Sure, for students who do well on EQAO, it demonstrates that they can answer those questions. That’s great for them.

But for students who are naturally nervous about being tested, it’s the perfect situation to send their anxiety skyrocketing – whatever their skill level. For students whose minds go blank when the pressure is highest, it’s a nightmare. The fight-or-flight response kicks in so they literally can’t think.

And for those students who struggle with math, reading, and writing, it’s a good way to invalidate the gifts they DO have.

It doesn’t feel anything like the kind of learning we work hard to foster in classrooms every day.

That’s the weirdest part about EQAO. It comes from the provincial government, the same body that provides teachers with the regulation curriculum documents spelling out the knowledge and skills at the provincial standard for each grade level. But the two enterprises – curriculum and EQAO testing – reflect completely different philosophies about education.

The curriculum documents are regularly reviewed and revised, by educators in the system, based on new knowledge about the ways kids learn best, and new perspectives on evolving subject matter. They have changed hugely over the decades, and classrooms have changed with them. The expectation for learning today is much more inclusive, hands-on, exploratory, and real-life-based than it once was.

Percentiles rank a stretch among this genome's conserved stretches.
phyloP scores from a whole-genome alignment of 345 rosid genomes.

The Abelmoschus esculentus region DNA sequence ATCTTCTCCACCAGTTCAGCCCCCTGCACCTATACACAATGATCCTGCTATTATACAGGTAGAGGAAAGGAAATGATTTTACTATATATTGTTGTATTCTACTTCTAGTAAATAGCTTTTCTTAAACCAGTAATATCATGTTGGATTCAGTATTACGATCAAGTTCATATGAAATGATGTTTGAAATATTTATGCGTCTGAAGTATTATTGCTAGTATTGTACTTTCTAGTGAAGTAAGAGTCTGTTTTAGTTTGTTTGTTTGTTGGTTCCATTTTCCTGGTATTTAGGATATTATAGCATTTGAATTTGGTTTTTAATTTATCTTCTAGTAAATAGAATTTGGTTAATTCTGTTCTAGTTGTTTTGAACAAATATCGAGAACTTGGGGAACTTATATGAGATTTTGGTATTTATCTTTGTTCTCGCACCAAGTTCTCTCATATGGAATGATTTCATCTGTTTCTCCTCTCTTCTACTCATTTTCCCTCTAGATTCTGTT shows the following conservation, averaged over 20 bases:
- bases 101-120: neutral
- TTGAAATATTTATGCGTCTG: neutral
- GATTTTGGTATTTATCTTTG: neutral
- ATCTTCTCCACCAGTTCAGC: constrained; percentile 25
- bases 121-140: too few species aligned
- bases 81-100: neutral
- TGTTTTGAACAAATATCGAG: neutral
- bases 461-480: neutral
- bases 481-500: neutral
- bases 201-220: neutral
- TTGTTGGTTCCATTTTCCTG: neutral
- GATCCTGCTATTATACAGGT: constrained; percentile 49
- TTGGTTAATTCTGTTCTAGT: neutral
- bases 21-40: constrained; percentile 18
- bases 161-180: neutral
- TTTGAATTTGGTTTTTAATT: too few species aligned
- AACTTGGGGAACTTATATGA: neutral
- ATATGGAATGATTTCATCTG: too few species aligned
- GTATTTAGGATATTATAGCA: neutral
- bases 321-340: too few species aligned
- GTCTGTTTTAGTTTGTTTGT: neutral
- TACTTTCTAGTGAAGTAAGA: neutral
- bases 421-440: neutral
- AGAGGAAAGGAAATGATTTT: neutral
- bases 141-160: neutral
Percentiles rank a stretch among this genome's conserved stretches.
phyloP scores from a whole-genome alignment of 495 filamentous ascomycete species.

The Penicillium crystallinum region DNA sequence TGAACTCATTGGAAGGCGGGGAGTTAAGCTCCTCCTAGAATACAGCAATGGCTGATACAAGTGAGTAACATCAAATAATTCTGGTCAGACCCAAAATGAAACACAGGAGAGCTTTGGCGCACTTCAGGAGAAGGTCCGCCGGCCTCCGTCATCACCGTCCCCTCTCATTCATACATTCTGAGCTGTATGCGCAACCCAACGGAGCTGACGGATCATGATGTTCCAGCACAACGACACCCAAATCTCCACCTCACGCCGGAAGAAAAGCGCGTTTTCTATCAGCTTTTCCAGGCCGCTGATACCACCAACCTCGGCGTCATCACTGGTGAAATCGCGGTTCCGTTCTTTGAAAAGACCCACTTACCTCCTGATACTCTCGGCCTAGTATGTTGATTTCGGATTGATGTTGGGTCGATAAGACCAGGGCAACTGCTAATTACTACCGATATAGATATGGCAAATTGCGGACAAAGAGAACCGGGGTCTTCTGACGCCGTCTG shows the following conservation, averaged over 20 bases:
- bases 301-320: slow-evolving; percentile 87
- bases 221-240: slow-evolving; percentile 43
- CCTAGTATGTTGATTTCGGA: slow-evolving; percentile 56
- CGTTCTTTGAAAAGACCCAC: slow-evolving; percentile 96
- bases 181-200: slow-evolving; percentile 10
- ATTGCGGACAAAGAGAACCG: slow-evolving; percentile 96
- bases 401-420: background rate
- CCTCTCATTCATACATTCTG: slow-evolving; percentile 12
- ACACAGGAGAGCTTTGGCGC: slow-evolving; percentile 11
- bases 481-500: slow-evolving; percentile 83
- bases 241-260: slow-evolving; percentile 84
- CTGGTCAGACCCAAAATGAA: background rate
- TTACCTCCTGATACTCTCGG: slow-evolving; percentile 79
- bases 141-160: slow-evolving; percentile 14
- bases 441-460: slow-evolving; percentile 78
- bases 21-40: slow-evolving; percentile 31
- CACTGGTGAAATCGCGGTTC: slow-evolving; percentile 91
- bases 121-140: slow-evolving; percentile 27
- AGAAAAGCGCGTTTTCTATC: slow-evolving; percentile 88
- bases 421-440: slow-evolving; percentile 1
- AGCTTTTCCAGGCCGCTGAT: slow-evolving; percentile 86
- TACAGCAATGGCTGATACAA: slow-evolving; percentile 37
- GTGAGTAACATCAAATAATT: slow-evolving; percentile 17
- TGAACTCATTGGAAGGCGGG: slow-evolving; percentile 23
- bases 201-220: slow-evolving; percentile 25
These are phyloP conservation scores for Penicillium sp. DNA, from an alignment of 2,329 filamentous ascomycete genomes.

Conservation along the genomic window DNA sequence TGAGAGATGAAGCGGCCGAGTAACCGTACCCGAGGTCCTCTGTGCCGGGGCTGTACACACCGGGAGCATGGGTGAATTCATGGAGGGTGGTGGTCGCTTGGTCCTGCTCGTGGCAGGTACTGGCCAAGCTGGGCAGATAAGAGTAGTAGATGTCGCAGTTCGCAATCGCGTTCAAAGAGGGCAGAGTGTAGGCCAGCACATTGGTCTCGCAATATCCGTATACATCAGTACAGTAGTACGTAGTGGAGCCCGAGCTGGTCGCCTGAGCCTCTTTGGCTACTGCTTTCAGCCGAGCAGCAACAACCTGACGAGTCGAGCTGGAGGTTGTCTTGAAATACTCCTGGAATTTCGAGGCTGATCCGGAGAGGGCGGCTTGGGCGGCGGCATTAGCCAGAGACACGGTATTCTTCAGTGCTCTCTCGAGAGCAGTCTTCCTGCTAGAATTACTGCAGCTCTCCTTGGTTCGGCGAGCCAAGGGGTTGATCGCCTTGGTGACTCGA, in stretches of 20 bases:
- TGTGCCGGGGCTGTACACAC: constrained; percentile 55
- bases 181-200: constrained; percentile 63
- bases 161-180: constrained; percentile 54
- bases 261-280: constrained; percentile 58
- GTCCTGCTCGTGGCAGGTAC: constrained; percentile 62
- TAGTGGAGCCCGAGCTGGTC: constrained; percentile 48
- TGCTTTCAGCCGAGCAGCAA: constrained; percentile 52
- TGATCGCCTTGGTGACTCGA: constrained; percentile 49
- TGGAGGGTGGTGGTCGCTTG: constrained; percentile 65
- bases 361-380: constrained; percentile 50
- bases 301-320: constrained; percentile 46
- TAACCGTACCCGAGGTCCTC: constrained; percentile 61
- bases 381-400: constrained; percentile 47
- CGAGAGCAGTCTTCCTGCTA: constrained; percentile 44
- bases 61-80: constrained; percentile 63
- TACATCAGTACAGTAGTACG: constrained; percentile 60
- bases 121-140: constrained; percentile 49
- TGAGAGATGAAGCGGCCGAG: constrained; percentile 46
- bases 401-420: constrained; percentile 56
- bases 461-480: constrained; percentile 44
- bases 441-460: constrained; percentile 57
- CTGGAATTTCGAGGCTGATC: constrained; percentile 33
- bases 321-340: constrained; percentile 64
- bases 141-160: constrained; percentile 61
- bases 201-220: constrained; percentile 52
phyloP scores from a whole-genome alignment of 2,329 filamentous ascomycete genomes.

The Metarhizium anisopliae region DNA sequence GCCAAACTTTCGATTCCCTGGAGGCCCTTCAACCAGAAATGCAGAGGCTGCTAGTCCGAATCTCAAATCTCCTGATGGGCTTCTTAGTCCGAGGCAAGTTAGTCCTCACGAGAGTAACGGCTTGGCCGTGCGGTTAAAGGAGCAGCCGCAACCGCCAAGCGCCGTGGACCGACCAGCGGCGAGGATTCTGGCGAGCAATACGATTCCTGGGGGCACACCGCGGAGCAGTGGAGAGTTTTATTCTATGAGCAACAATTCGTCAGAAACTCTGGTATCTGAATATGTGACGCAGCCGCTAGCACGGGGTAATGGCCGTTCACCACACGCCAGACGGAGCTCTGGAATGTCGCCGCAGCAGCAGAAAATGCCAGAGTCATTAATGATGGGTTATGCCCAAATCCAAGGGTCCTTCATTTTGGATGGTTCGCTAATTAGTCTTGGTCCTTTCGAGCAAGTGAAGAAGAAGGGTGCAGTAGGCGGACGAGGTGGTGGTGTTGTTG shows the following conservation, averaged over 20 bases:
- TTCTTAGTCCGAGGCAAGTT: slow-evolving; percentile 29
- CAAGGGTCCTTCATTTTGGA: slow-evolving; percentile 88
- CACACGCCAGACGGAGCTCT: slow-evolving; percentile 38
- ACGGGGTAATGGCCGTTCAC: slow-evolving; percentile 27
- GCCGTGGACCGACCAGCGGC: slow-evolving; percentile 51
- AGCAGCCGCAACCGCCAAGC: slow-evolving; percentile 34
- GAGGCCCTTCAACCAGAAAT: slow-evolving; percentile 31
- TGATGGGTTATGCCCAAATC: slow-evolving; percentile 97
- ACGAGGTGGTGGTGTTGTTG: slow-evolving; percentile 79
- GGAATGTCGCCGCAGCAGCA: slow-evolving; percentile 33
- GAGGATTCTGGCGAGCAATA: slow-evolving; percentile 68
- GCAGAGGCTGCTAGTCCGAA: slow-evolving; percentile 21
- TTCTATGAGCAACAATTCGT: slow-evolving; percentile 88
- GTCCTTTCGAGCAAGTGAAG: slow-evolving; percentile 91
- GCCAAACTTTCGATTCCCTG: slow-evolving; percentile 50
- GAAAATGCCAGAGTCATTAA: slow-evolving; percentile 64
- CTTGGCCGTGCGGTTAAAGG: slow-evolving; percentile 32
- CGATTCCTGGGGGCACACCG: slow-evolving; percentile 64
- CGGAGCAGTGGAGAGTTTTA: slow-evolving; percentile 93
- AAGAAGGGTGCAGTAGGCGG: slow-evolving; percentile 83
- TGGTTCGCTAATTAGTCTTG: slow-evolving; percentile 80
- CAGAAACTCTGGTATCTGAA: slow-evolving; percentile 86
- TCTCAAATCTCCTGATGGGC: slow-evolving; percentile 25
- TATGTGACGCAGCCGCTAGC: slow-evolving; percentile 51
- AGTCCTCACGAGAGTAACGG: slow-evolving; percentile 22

Most teachers are happy to use and endorse the curriculum documents. The approaches that are set out – and expected, by the government, to be used – are all about finding the different teaching and learning techniques that will eventually engage every child. And helping students remember what their strengths are.

It’s called differentiated instruction: knowing your students, knowing their learning styles, and getting them the tools they need to show you the best work they’re capable of. It’s recognizing that if little Liam has some extra time and less pressure, he’ll produce much better work. It’s noticing that when Sophie has her math manipulatives in front of her, she can do fractions with no problem.

Standardized testing is the antithesis of differentiated instruction.

It’s like saying to teachers, “Take all that work you did to personalize your approaches to different kids – and chuck it in the toilet.”

It’s like saying to kids, “What you’re actually capable of doesn’t matter. What matters is being good at tests.”

Yes, the stuff being tested is important. That’s why we’re already teaching it every day.